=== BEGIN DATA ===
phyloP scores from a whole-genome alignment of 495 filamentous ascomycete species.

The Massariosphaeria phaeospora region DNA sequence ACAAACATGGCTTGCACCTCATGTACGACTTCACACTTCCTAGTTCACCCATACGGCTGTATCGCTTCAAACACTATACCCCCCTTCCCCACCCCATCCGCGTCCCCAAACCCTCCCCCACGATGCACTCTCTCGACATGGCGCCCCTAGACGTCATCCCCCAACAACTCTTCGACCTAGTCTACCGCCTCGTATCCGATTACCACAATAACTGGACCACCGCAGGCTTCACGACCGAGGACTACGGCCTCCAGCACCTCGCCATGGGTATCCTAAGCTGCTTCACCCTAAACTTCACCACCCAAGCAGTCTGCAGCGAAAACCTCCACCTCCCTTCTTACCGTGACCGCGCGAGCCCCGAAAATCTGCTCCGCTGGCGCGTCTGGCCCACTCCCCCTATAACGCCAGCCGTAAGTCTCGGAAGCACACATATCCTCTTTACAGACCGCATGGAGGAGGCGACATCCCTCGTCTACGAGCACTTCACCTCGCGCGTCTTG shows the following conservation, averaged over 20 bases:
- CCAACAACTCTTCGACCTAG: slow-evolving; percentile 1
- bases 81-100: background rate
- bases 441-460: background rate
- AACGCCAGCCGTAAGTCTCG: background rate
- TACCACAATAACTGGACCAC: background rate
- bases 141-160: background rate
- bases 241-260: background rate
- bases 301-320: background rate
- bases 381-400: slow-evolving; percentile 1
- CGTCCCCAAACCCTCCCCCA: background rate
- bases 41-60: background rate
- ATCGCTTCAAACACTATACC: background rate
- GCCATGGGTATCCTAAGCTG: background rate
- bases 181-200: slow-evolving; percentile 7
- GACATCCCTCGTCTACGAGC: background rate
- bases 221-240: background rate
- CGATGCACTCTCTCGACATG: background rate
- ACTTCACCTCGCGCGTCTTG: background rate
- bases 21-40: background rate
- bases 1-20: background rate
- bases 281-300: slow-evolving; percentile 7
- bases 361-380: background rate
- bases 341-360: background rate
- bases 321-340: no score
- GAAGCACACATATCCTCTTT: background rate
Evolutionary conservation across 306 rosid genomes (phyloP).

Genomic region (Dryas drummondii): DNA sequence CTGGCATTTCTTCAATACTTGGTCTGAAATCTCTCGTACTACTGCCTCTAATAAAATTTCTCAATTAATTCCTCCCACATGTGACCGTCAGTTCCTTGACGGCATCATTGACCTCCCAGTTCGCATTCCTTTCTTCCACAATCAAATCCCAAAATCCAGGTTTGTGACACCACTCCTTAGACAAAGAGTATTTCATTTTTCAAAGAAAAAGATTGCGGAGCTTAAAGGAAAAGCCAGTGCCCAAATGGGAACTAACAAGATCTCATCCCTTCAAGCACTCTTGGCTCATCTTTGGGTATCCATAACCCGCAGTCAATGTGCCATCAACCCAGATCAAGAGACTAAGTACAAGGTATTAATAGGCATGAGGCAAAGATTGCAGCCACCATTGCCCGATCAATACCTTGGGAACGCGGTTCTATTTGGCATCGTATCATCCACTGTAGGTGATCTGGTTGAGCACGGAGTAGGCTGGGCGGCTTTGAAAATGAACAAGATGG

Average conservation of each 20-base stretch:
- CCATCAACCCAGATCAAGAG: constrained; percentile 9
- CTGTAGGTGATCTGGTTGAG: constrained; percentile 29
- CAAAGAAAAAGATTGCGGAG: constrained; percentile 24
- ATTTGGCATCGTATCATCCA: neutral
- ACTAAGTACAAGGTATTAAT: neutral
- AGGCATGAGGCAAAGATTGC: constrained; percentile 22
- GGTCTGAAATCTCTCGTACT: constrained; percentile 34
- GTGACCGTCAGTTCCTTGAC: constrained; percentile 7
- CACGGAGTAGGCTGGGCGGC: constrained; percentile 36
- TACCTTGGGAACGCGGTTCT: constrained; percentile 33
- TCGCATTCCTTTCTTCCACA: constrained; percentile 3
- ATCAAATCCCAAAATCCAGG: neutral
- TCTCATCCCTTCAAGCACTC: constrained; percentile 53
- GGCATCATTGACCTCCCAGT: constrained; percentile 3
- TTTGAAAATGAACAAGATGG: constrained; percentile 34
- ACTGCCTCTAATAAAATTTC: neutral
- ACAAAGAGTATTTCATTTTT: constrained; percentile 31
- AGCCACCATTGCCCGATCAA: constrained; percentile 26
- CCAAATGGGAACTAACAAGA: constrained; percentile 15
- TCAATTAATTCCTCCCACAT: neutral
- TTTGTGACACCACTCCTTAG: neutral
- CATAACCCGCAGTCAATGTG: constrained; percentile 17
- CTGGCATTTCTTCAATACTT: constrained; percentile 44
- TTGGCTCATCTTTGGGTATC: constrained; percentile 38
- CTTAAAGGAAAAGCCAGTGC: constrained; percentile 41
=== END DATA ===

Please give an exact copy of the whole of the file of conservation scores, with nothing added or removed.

phyloP scores from a whole-genome alignment of 495 filamentous ascomycete species.

The Massariosphaeria phaeospora region DNA sequence ACAAACATGGCTTGCACCTCATGTACGACTTCACACTTCCTAGTTCACCCATACGGCTGTATCGCTTCAAACACTATACCCCCCTTCCCCACCCCATCCGCGTCCCCAAACCCTCCCCCACGATGCACTCTCTCGACATGGCGCCCCTAGACGTCATCCCCCAACAACTCTTCGACCTAGTCTACCGCCTCGTATCCGATTACCACAATAACTGGACCACCGCAGGCTTCACGACCGAGGACTACGGCCTCCAGCACCTCGCCATGGGTATCCTAAGCTGCTTCACCCTAAACTTCACCACCCAAGCAGTCTGCAGCGAAAACCTCCACCTCCCTTCTTACCGTGACCGCGCGAGCCCCGAAAATCTGCTCCGCTGGCGCGTCTGGCCCACTCCCCCTATAACGCCAGCCGTAAGTCTCGGAAGCACACATATCCTCTTTACAGACCGCATGGAGGAGGCGACATCCCTCGTCTACGAGCACTTCACCTCGCGCGTCTTG shows the following conservation, averaged over 20 bases:
- CCAACAACTCTTCGACCTAG: slow-evolving; percentile 1
- bases 81-100: background rate
- bases 441-460: background rate
- AACGCCAGCCGTAAGTCTCG: background rate
- TACCACAATAACTGGACCAC: background rate
- bases 141-160: background rate
- bases 241-260: background rate
- bases 301-320: background rate
- bases 381-400: slow-evolving; percentile 1
- CGTCCCCAAACCCTCCCCCA: background rate
- bases 41-60: background rate
- ATCGCTTCAAACACTATACC: background rate
- GCCATGGGTATCCTAAGCTG: background rate
- bases 181-200: slow-evolving; percentile 7
- GACATCCCTCGTCTACGAGC: background rate
- bases 221-240: background rate
- CGATGCACTCTCTCGACATG: background rate
- ACTTCACCTCGCGCGTCTTG: background rate
- bases 21-40: background rate
- bases 1-20: background rate
- bases 281-300: slow-evolving; percentile 7
- bases 361-380: background rate
- bases 341-360: background rate
- bases 321-340: no score
- GAAGCACACATATCCTCTTT: background rate
Evolutionary conservation across 306 rosid genomes (phyloP).

Genomic region (Dryas drummondii): DNA sequence CTGGCATTTCTTCAATACTTGGTCTGAAATCTCTCGTACTACTGCCTCTAATAAAATTTCTCAATTAATTCCTCCCACATGTGACCGTCAGTTCCTTGACGGCATCATTGACCTCCCAGTTCGCATTCCTTTCTTCCACAATCAAATCCCAAAATCCAGGTTTGTGACACCACTCCTTAGACAAAGAGTATTTCATTTTTCAAAGAAAAAGATTGCGGAGCTTAAAGGAAAAGCCAGTGCCCAAATGGGAACTAACAAGATCTCATCCCTTCAAGCACTCTTGGCTCATCTTTGGGTATCCATAACCCGCAGTCAATGTGCCATCAACCCAGATCAAGAGACTAAGTACAAGGTATTAATAGGCATGAGGCAAAGATTGCAGCCACCATTGCCCGATCAATACCTTGGGAACGCGGTTCTATTTGGCATCGTATCATCCACTGTAGGTGATCTGGTTGAGCACGGAGTAGGCTGGGCGGCTTTGAAAATGAACAAGATGG

Average conservation of each 20-base stretch:
- CCATCAACCCAGATCAAGAG: constrained; percentile 9
- CTGTAGGTGATCTGGTTGAG: constrained; percentile 29
- CAAAGAAAAAGATTGCGGAG: constrained; percentile 24
- ATTTGGCATCGTATCATCCA: neutral
- ACTAAGTACAAGGTATTAAT: neutral
- AGGCATGAGGCAAAGATTGC: constrained; percentile 22
- GGTCTGAAATCTCTCGTACT: constrained; percentile 34
- GTGACCGTCAGTTCCTTGAC: constrained; percentile 7
- CACGGAGTAGGCTGGGCGGC: constrained; percentile 36
- TACCTTGGGAACGCGGTTCT: constrained; percentile 33
- TCGCATTCCTTTCTTCCACA: constrained; percentile 3
- ATCAAATCCCAAAATCCAGG: neutral
- TCTCATCCCTTCAAGCACTC: constrained; percentile 53
- GGCATCATTGACCTCCCAGT: constrained; percentile 3
- TTTGAAAATGAACAAGATGG: constrained; percentile 34
- ACTGCCTCTAATAAAATTTC: neutral
- ACAAAGAGTATTTCATTTTT: constrained; percentile 31
- AGCCACCATTGCCCGATCAA: constrained; percentile 26
- CCAAATGGGAACTAACAAGA: constrained; percentile 15
- TCAATTAATTCCTCCCACAT: neutral
- TTTGTGACACCACTCCTTAG: neutral
- CATAACCCGCAGTCAATGTG: constrained; percentile 17
- CTGGCATTTCTTCAATACTT: constrained; percentile 44
- TTGGCTCATCTTTGGGTATC: constrained; percentile 38
- CTTAAAGGAAAAGCCAGTGC: constrained; percentile 41